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Gwynne Dyer speaks at Parrott Gallery

Gwynne Dyer with a copy of his book Don’t Panic at a signing held after a book talk at the Parrott Gallery Saturday. Photo by Jaykob Storey, QNet News

By Jaykob Storey [1]

BELLEVILLE – Canadian political writer Gwynne Dyer [2] came to the Belleville public library Saturday to promote his new book, Don’t Panic, [3] and sign copies.

The event drew a significant audience, so much so that nearly a dozen people had to be turned away at the doors because they was no room for them. Before the event had even begun, it was announced that Dyer would be returning at some point in the future for another signing, due to the response from the community.

A large display room in the Parrott Gallery [4] was filled to capacity with fans of the author. For over an hour, Dyer spoke at length about the history of terrorism, ISIS and the related politics, before taking questions from the crowd.

The focus of his talk, and the book he was promoting, is the idea that terrorism isn’t the threat that many perceive it to be. “You as Canadians are safer from terrorism than from almost any other accident that could possibly befall you,” said Dyer. “In America, including 9/11, more than 10 times as many people have died from drowning in the bathtub over the last 15 years than have died from terrorism.”

“Four people dead. Two reserve servicemen and two terrorists. With all respect for the dead, in news media terms that is the equivalent of a bad car crash. Might get reported on the Ontario news on a really slow day, would never make national news. And that’s it for the history of Islamic terrorism in Canada.”

When the questions came, the audience had a particular interest in Dyer’s views on U.S President Donald Trump.

“Mr. Trump of course makes a great deal about terrorism. Mr. Trump got elected by promising to protect America from many threats that really don’t even exist,” said Dyer. “He’s doing exactly what ISIS would want an American president to do.”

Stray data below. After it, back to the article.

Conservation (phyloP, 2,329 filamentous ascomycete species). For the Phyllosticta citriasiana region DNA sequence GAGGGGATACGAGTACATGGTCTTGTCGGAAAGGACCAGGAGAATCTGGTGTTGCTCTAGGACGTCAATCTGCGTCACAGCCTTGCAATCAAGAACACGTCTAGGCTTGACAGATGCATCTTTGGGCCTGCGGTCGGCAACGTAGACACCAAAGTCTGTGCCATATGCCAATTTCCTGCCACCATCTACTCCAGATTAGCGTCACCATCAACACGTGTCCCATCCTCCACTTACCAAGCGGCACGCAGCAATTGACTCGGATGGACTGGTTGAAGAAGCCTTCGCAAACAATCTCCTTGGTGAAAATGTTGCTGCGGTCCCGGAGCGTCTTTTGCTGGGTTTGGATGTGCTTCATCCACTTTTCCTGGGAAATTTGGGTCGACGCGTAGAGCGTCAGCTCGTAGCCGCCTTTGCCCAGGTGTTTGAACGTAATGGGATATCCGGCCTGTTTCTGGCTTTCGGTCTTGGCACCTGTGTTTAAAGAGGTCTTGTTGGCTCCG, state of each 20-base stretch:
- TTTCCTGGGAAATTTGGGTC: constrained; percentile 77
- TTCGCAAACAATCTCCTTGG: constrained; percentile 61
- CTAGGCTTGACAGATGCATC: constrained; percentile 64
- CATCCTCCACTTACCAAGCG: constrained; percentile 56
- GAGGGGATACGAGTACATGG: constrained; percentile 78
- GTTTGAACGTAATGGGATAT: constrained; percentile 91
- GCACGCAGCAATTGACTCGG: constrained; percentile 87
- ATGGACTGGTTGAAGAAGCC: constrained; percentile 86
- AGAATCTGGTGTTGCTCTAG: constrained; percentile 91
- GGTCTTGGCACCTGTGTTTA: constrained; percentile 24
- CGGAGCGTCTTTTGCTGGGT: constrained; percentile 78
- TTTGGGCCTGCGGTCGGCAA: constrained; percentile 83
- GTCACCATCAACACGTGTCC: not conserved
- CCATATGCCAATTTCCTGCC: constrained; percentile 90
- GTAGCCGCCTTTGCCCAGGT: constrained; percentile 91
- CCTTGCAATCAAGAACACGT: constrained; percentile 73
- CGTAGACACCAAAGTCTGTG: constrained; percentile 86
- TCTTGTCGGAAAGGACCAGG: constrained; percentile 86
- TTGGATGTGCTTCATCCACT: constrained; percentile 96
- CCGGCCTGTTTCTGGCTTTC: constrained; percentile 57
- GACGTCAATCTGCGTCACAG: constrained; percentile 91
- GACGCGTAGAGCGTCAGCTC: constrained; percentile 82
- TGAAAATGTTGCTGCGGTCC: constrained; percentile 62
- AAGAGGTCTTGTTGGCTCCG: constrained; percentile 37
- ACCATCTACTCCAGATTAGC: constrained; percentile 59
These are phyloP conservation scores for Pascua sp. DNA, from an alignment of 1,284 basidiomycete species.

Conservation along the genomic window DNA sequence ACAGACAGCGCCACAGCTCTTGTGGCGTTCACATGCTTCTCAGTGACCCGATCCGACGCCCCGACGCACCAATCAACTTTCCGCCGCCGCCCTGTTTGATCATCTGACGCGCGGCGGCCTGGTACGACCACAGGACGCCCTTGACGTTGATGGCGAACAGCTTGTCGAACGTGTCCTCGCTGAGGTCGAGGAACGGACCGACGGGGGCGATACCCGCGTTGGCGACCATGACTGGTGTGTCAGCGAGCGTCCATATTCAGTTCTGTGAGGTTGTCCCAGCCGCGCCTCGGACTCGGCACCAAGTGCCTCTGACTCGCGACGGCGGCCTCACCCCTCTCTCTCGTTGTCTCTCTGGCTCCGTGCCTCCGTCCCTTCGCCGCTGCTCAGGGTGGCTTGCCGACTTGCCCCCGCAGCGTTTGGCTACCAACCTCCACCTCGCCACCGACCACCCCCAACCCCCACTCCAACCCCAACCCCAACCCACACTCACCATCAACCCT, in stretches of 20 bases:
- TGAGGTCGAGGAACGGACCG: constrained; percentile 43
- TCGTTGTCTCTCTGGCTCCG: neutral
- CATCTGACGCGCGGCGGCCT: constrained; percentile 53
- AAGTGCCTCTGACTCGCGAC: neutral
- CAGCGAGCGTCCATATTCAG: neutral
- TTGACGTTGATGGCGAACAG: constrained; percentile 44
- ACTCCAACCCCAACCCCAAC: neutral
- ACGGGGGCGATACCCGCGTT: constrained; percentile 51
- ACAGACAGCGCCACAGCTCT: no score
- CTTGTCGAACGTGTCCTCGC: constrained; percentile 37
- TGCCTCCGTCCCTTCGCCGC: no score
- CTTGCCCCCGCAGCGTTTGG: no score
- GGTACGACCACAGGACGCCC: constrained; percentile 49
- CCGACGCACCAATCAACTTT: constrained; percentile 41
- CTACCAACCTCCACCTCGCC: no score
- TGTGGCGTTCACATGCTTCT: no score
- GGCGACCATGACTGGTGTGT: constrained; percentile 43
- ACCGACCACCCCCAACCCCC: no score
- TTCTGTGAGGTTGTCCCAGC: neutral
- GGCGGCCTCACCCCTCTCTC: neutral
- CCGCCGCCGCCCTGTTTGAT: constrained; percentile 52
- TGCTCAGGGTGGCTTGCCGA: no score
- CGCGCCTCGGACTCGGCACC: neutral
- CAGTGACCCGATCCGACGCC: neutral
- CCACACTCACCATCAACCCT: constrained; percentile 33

“He’s brilliant!” said Lindi Pierce of Belleville, a fan of Dyer’s work. “It’s just so wonderful to hear someone take a world that’s so scary and so complicated and make it all so simple. He’s beating back the gremlins.”

“It was good. It was a good eye-opener for the people. I don’t know if I agree with all of his assessments, but we all have our own views,” said Assad Sharifi from Peterborough.

Speaking to QNet News on the media’s role in the spread of terrorism-inspired fear, Dyer said: “There’s going to be huge pressure to dramatize it. There always will be, because it sells. If it bleeds it leads, that sort of thing … There needs to be someone to say, ‘This is not the most important thing that happened this week; it’s just the most exciting thing. It’s a sporadic, small, disturbing thing, rather than the biggest thing you ever saw.’

“Any way (journalists) can find, and it can be very difficult to do this, but any way you can find to put it in perspective, when everybody else is jumping up and down and waving their knickers in the air and saying the sky is falling, there is an opportunity for you say, ‘Well, not actually.’ “